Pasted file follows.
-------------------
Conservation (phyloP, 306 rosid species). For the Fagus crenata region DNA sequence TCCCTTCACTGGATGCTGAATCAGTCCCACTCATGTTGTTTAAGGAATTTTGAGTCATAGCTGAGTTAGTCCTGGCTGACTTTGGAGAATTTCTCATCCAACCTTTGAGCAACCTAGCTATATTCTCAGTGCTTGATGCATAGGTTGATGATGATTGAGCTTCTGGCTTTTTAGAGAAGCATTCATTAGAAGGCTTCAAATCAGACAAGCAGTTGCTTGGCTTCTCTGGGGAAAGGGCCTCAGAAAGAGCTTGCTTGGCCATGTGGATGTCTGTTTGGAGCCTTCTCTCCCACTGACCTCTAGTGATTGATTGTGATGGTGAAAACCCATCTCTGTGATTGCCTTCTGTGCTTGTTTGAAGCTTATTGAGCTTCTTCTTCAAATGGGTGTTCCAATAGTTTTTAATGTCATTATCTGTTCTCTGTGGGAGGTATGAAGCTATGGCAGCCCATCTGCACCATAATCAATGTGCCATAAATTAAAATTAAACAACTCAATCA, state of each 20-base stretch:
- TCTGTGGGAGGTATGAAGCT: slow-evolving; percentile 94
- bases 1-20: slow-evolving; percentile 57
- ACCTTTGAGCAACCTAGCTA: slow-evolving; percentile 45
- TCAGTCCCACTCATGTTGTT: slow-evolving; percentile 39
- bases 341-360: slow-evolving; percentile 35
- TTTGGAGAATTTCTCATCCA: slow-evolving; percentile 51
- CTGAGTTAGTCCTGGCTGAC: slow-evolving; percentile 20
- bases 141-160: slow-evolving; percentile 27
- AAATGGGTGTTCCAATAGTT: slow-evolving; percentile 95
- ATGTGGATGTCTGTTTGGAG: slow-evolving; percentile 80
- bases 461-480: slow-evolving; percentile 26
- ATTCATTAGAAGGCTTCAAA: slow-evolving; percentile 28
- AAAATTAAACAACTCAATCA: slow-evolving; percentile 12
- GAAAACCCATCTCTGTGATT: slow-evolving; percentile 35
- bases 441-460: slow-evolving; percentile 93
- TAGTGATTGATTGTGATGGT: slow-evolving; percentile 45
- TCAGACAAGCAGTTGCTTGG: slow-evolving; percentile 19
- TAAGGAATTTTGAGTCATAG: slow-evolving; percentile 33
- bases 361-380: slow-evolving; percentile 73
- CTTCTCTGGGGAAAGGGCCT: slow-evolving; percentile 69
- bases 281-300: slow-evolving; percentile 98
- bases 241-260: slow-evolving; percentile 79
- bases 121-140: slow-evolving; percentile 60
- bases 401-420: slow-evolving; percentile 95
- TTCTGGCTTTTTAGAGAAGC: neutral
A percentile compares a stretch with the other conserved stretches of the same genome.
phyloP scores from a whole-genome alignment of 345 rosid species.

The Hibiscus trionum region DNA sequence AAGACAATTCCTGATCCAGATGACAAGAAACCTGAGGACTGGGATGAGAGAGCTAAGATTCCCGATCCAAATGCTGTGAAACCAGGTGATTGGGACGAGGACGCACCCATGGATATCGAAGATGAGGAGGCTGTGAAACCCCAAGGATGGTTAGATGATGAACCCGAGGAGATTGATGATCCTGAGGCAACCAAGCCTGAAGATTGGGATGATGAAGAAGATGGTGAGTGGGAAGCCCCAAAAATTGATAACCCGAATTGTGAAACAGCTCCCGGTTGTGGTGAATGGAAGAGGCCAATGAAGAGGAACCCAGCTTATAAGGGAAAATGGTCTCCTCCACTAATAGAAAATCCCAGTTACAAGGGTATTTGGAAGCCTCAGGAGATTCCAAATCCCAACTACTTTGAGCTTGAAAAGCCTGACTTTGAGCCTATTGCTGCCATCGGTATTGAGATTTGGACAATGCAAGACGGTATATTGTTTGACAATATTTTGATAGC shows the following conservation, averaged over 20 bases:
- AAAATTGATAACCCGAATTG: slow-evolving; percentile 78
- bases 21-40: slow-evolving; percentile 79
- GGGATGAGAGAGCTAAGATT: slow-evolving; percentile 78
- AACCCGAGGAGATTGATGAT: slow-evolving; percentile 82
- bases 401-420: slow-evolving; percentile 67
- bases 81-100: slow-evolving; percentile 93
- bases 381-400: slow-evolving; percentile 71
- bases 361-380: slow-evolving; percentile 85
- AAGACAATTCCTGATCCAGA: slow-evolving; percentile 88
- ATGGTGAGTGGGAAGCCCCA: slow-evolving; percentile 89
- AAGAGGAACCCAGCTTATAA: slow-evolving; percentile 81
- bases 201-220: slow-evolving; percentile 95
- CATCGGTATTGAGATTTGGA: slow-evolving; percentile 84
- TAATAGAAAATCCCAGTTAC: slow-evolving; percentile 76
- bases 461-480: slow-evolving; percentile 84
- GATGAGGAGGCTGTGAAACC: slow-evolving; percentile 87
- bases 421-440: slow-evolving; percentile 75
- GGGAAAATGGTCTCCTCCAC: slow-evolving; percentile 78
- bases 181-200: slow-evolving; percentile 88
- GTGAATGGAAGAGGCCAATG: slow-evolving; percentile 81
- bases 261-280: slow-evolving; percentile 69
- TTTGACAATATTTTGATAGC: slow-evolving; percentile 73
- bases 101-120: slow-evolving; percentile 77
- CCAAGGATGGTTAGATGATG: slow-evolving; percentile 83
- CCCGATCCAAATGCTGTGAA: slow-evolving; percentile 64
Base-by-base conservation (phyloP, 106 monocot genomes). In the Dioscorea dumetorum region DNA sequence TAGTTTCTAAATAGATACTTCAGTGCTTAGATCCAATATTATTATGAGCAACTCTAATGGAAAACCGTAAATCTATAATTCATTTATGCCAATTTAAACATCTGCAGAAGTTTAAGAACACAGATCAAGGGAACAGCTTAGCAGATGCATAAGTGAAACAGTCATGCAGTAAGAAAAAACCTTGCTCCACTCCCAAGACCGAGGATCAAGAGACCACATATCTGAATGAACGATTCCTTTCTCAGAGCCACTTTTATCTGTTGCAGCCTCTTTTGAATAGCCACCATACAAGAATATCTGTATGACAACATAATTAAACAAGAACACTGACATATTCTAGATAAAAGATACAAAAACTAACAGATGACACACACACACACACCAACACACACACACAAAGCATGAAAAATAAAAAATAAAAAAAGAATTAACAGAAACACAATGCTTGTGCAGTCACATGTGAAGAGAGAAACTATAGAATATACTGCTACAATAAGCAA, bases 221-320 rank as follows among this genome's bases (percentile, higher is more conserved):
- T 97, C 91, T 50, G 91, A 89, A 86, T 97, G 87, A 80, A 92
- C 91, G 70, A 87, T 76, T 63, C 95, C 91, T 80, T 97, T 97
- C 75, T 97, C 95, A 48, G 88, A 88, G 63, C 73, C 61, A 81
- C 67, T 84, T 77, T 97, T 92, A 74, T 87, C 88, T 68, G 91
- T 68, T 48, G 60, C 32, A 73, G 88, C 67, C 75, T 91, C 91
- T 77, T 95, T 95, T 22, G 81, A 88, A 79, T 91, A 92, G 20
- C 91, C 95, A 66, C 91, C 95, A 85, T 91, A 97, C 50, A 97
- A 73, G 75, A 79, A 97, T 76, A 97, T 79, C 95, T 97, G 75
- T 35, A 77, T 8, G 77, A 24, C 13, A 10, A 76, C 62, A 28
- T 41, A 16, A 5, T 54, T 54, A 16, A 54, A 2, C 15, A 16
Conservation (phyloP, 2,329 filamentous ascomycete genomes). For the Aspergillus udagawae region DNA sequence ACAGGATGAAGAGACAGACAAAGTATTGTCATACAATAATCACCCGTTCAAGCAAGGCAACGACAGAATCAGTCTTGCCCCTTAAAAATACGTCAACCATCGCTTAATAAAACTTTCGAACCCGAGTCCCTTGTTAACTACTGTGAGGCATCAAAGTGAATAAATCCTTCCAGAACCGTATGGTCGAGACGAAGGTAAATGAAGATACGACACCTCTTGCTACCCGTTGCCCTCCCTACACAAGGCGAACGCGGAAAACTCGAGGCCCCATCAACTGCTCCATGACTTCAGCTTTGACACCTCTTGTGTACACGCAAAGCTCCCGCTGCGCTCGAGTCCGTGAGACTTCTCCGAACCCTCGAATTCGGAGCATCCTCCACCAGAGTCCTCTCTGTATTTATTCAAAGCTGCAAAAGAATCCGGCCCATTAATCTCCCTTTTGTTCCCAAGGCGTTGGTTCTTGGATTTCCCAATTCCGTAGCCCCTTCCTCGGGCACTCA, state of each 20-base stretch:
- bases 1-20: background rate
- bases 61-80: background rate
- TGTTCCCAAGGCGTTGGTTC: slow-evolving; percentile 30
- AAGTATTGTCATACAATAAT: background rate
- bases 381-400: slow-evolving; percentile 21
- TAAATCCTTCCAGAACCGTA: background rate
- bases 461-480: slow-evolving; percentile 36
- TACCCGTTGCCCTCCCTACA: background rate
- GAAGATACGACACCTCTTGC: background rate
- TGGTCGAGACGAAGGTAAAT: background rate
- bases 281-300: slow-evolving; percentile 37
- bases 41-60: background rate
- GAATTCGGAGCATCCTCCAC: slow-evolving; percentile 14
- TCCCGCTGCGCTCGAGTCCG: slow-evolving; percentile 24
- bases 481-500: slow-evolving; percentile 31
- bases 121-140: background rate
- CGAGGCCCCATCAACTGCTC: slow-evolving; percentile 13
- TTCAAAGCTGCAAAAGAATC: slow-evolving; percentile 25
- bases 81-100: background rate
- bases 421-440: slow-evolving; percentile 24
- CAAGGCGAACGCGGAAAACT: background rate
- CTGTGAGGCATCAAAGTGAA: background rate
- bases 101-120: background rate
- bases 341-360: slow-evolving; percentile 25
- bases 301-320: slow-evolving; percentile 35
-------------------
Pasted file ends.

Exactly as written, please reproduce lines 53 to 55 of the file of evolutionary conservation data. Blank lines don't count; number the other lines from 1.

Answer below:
- CCAAGGATGGTTAGATGATG: slow-evolving; percentile 83
- CCCGATCCAAATGCTGTGAA: slow-evolving; percentile 64
Base-by-base conservation (phyloP, 106 monocot genomes). In the Dioscorea dumetorum region DNA sequence TAGTTTCTAAATAGATACTTCAGTGCTTAGATCCAATATTATTATGAGCAACTCTAATGGAAAACCGTAAATCTATAATTCATTTATGCCAATTTAAACATCTGCAGAAGTTTAAGAACACAGATCAAGGGAACAGCTTAGCAGATGCATAAGTGAAACAGTCATGCAGTAAGAAAAAACCTTGCTCCACTCCCAAGACCGAGGATCAAGAGACCACATATCTGAATGAACGATTCCTTTCTCAGAGCCACTTTTATCTGTTGCAGCCTCTTTTGAATAGCCACCATACAAGAATATCTGTATGACAACATAATTAAACAAGAACACTGACATATTCTAGATAAAAGATACAAAAACTAACAGATGACACACACACACACACCAACACACACACACAAAGCATGAAAAATAAAAAATAAAAAAAGAATTAACAGAAACACAATGCTTGTGCAGTCACATGTGAAGAGAGAAACTATAGAATATACTGCTACAATAAGCAA, bases 221-320 rank as follows among this genome's bases (percentile, higher is more conserved):